As relatives mourned a woman and her two young daughters murdered and left in a West Miami-Dade walk-in closet, police questioned and released her estranged husband early Thursday.
Miami-Dade police won’t say whether Alberto Luis Sierra is a suspect or a “person of interest” in the deaths of his wife, Gladys Machado, and stepdaughters Julia and Daniela Padrino, ages 8 and 4.
He turned himself in Wednesday night to Miami-Dade’s Kendall station. Homicide detectives questioned him overnight and he was released. No charges were filed as the investigation continues.
Sierra certainly has a troubling past. He boasts a long history of arrests over drugs, weapons and domestic violence.
And as recently as October 2011, Sierra was investigated by the state’s child welfare agency after one of Machado’s daughters told a teacher that her stepfather had bitten her on the arm.
“I do believe their lives are in danger,” the girls’ biological father, Michael Padrino, wrote at the time in asking a Miami-Dade judge for sole custody of his children. “I’m begging on the mercy of the courts to help me and my children.”
But the judge declined to award him sole custody because the Department of Children and Families returned the children to Machado after briefly removing them from the woman’s home, court records show.
Authorities, awaiting final autopsy results, did not reveal how the girls and their mother died.
The couple had split, and the family was no longer living at the house. Machado, 29, and her daughters were last seen Saturday night when they left to go shopping. Her 6-year-old son remained at Machado’s grandmother’s Homestead home, where the family had been staying.
Teresa Lorenzana, a neighbor and long-time family friend, wondered why it took so long for the bodies to be discovered.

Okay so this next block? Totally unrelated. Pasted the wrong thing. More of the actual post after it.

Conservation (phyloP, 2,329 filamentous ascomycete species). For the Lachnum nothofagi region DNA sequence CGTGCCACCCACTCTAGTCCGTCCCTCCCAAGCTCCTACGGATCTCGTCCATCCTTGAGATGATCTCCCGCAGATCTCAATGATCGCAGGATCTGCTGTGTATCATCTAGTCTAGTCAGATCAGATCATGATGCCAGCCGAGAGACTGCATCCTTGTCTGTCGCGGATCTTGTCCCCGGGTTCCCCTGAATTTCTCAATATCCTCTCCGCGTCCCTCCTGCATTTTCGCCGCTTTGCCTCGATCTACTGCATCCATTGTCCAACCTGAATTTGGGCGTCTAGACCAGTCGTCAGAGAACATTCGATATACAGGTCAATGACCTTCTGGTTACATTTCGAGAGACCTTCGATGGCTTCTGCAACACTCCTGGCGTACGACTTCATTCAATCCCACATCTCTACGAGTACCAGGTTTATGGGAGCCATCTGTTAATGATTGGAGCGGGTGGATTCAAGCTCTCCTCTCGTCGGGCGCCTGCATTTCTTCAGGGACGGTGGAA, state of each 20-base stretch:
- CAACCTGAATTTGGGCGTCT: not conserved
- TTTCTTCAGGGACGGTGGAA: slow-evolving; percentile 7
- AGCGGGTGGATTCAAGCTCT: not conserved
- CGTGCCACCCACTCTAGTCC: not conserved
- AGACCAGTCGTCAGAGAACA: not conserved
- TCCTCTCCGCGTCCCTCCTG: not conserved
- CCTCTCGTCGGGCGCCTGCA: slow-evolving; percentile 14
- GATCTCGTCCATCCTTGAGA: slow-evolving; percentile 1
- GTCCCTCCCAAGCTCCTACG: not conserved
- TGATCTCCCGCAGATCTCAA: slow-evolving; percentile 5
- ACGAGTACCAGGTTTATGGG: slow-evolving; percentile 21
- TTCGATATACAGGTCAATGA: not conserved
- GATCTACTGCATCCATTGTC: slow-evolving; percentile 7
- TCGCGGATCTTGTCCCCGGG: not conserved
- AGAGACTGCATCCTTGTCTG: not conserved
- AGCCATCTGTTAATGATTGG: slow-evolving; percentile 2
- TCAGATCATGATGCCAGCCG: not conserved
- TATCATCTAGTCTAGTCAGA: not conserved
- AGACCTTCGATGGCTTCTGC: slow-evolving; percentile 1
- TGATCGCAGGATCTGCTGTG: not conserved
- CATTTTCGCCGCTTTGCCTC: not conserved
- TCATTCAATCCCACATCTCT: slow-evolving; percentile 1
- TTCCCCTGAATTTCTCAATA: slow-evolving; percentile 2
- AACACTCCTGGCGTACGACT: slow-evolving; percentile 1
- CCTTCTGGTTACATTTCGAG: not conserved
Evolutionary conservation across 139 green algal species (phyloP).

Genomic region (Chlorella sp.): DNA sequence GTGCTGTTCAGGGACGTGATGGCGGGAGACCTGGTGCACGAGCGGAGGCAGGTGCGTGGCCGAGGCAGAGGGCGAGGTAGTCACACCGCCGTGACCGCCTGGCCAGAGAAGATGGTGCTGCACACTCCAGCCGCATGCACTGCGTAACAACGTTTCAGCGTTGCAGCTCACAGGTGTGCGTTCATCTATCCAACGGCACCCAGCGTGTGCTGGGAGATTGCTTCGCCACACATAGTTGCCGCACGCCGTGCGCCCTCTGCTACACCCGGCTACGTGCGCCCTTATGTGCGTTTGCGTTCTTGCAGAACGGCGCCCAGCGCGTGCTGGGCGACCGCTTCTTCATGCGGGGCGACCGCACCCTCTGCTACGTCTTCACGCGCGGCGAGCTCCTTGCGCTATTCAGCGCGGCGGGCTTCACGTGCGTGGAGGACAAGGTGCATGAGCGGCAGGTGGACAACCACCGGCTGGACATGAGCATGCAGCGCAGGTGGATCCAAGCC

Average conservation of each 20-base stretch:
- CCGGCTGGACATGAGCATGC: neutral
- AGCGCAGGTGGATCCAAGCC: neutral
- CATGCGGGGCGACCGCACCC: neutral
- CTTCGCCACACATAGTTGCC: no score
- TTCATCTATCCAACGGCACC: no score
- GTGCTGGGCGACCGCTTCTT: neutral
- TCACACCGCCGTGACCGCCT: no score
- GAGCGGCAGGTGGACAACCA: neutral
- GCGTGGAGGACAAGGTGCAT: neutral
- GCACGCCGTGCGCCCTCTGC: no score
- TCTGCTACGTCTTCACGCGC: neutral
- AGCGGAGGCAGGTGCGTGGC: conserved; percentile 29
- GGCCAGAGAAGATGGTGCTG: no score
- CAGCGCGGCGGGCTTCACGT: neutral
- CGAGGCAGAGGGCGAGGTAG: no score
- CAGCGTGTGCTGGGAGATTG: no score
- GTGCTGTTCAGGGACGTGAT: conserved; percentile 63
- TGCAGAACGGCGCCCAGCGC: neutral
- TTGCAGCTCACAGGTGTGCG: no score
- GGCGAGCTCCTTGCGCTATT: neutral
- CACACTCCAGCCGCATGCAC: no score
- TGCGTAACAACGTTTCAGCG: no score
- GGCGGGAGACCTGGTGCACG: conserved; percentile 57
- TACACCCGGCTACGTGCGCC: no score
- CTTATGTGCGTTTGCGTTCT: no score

“What surprises me is the fact the boy had been with his grandmother all weekend,” Lorenzana said. “I don’t know how so many days could go by and nobody knew what happened.”
Then on Tuesday afternoon, a woman who rents an efficiency at the home found the bodies in a small walk-in master bedroom closet. She had not heard anything unusual in the days before the discovery, and the empty house was mostly tidy.
How exactly Machado and her daughters came to be at the house remains unclear. Investigators on Wednesday were still looking for Machado’s car and her belongings.
Machado, who friends said drove a gold Nissan Altima, worked as a registrar at the Beauty Schools of America at 1176 SW 67th Ave., where Wednesday teary students and staff gathered to remember her.
“We are deeply saddened,” said Jeff Gonzalez, the school’s executive director of operations.
Her children attended Lil’ Pirates Learning Center in West Miami-Dade.
“She was a very good mother,” said Olga Espinoza, whose children went to school with the girls.
Records show that Machado’s life was filled with domestic strife. She and Padrino, the father of all three kids, separated in February 2010, later divorcing in a long-running court battle marred by fights over child support payments.
Not long after Machado separated from Padrino, she began dating Sierra, 28, who described himself as a marble worker.
According to an arrest report, the two had been dating for two months and were living together in Homestead. During a “heated argument,” Sierra punched Machado’s arm as she tried to call police, then bit her arm, according to court documents.